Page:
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Win-win: Art and communities build on each other

This article first appeared in the St. Louis Beacon, March 8, 2012 - The arts are a unique piece of the community-revitalization puzzle.

Artists are attracted to the inexpensive space often found in urban areas. Art builds bridges across racial, ethnic and economic divides. And art provides quiet sanctuaries within neighborhoods, all according to Todd Swanstrom, UMSL professor of community collaboration and public policy administration.

Swanstrom led a brown-bag lunch discussion at UMSL Wednesday called “Focus on Art as a Revitalization Tool.” Panelists were: Mel Watkin, director of UMSL’s Public Policy Research Center (PPRC) Photography Project; Sister Mary Ann Nestel, executive director of Carondolet Housing Corporation; and Charlie Vinz of Rebuild Foundation, a nonprofit that uses art as part of its revitalization efforts in four cities including St. Louis.

About four dozen people watched and listened as presenters gave examples of renovation-related arts projects, including:

A January 20-22 Rebuild Foundation weekend during which Hyde Park youth designed solutions for the Pruitt-Igoe housing project site: Students visited the site for a close-up examination before returning for pizza, brainstorming and project building. Ideas — brought to life through a variety of media including Tinker Toys — included transforming the area into a sculpture park, creating a dog park and a building facilities for housing the homeless.

A PPRC exhibition on display through January 2012 with photographs by the children of Pais Youth Development Center in the Academy neighborhood off North Kingshighway.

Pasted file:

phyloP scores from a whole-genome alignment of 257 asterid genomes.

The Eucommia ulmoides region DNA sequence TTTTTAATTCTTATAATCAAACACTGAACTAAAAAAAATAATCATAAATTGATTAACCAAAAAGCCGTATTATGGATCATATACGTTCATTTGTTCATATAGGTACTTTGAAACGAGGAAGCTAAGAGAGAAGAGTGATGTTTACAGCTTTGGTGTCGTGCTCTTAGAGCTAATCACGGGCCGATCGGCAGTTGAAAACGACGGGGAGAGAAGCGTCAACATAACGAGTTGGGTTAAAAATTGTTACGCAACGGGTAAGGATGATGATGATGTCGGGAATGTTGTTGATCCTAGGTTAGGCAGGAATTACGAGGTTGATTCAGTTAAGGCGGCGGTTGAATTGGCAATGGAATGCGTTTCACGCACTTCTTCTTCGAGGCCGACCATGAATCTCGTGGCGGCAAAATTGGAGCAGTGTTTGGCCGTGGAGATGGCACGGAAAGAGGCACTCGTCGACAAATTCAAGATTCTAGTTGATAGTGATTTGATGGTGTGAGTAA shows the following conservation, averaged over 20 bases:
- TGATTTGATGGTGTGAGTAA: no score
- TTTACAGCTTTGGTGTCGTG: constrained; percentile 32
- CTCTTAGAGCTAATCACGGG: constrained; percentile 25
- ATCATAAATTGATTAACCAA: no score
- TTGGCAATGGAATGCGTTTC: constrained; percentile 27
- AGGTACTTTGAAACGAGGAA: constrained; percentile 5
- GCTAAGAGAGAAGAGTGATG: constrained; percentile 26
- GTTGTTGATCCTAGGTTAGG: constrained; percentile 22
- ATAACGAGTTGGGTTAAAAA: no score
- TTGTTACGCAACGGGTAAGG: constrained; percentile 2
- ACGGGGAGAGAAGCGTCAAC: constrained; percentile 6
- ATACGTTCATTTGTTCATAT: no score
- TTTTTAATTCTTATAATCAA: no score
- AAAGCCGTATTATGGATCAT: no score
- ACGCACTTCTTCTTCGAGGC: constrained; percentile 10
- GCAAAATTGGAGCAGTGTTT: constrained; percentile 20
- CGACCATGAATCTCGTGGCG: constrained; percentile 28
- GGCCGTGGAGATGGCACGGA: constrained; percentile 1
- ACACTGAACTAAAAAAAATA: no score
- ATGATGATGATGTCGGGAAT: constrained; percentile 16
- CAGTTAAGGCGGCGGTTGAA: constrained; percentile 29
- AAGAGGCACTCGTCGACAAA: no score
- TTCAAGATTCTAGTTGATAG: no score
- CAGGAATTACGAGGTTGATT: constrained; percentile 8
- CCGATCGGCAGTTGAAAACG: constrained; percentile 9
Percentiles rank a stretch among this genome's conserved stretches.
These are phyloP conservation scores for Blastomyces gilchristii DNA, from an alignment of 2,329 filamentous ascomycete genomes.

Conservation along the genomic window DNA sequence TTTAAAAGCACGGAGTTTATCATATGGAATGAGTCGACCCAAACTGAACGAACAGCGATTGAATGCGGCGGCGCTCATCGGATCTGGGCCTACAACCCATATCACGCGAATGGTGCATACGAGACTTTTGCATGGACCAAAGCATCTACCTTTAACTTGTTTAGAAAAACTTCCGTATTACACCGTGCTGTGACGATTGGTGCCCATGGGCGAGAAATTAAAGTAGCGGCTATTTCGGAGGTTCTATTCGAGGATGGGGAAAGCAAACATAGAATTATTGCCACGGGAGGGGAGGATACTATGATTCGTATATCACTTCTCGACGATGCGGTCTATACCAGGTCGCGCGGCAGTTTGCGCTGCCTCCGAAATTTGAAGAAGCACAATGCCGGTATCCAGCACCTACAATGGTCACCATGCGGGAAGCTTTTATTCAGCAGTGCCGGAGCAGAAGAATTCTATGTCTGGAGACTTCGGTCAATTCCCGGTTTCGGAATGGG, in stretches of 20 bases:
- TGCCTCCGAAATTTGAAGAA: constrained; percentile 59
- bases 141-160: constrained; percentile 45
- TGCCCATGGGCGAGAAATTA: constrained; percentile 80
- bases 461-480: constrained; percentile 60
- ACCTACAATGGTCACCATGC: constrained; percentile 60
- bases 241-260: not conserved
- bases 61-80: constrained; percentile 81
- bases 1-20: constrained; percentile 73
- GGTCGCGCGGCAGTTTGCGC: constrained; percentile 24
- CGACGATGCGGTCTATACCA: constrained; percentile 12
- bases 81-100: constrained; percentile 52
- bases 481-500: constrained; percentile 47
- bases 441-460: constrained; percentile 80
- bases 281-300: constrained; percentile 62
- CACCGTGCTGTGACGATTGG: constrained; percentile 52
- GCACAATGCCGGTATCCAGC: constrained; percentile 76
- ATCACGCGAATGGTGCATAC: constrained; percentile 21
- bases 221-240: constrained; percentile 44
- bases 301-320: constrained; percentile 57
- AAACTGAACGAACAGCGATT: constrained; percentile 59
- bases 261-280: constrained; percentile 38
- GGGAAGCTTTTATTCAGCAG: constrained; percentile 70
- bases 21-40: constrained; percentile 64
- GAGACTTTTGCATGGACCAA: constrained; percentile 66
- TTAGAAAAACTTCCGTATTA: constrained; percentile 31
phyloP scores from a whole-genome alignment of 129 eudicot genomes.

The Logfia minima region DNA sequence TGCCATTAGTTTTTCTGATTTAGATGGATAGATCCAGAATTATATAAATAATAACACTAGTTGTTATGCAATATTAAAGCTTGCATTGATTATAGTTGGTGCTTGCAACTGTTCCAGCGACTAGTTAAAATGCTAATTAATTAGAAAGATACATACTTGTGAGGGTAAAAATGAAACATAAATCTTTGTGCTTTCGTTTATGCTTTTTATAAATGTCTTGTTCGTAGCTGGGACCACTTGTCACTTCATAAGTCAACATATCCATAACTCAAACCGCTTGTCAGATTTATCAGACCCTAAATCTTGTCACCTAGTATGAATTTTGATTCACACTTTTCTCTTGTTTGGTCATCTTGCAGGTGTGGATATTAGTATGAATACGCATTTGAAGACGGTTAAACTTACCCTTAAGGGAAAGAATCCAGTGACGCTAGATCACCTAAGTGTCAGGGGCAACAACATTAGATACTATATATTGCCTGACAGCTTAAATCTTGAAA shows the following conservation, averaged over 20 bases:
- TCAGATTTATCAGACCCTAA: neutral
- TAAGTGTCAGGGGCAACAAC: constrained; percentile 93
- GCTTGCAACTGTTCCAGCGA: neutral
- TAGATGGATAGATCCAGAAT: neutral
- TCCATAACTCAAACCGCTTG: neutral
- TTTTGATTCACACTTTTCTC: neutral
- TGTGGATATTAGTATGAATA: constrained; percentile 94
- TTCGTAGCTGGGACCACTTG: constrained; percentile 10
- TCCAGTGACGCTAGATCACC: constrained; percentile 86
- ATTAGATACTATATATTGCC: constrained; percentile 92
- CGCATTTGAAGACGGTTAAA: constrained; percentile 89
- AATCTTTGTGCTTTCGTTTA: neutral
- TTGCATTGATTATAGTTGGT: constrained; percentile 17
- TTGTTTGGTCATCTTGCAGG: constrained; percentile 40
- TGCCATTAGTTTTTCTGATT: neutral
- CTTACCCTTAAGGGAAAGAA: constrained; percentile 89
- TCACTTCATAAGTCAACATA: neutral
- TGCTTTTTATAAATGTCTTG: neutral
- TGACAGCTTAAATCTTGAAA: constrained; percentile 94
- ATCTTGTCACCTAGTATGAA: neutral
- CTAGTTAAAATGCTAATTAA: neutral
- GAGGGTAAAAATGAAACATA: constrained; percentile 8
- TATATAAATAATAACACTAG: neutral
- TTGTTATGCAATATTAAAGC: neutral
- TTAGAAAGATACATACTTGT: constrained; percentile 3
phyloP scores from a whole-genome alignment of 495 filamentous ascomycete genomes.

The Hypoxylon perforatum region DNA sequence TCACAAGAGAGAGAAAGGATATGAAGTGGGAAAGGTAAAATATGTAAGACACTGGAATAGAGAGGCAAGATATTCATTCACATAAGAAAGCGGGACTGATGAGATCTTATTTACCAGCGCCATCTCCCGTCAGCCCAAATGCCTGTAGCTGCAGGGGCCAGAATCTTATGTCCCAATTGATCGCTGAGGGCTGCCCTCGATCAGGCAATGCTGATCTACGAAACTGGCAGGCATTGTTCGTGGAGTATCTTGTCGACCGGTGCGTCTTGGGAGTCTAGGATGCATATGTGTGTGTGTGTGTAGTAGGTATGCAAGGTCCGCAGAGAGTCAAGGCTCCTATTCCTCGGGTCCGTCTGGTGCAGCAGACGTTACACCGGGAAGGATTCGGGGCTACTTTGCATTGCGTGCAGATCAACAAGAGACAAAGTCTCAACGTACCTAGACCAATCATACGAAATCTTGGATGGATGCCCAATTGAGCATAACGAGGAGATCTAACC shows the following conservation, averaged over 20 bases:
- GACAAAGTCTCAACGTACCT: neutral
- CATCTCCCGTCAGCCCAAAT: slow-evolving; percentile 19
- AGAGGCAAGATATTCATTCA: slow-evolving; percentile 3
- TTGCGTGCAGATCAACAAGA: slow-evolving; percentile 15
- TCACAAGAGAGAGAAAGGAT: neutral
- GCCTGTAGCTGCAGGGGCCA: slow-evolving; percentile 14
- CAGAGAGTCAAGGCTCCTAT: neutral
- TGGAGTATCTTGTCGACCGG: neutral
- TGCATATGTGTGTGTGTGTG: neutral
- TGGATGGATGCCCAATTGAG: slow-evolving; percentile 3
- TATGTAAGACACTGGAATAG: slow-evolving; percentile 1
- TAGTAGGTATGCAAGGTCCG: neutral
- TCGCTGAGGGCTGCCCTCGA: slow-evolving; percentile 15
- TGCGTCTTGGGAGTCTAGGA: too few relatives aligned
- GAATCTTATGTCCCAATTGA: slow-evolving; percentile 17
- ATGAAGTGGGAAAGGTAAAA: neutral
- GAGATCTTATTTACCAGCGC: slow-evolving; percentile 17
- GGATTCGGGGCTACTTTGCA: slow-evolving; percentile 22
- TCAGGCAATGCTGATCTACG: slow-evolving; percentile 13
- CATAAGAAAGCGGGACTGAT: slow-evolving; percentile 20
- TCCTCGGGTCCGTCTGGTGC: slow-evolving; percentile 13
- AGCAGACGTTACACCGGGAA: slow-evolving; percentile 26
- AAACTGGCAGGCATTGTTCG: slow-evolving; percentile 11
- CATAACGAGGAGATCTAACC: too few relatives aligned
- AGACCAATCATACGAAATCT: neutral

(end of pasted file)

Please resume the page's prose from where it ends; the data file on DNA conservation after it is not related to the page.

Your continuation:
Sister Mary Ann Nestel of Carondolet Community Betterment Federation listens asTodd Swanstrom, UMSL professor of community collaboration and public policy administration, talks about the hard data showing the success art as part of revitalization efforts.

Pais provides counseling services for children and teens in the St. Louis area in its facility that lies in a neighborhood with contrasting pockets of ruins and renovation.

A Carondolet neighborhood mural project scheduled for completion at the end of April: In preparation for the mural, stencil artist Pete Wollaeger captured the outlines of numerous residents of Carondolet Park as they attended summer concerts. When completed, the mural will portray the figures in primary colors in a highly personalized display of public art.

UMSL’s “Community Development Corporations: What’s Working in St. Louis Neighborhoods” lunch conversations will continue Wednesday, April 4 with a session on “Focus on Youth and Summer Programs.”

Nancy is a veteran journalist whose career spans television, radio, print and online media. Her passions include the arts and social justice, and she particularly delights in the stories of people living and working in that intersection.

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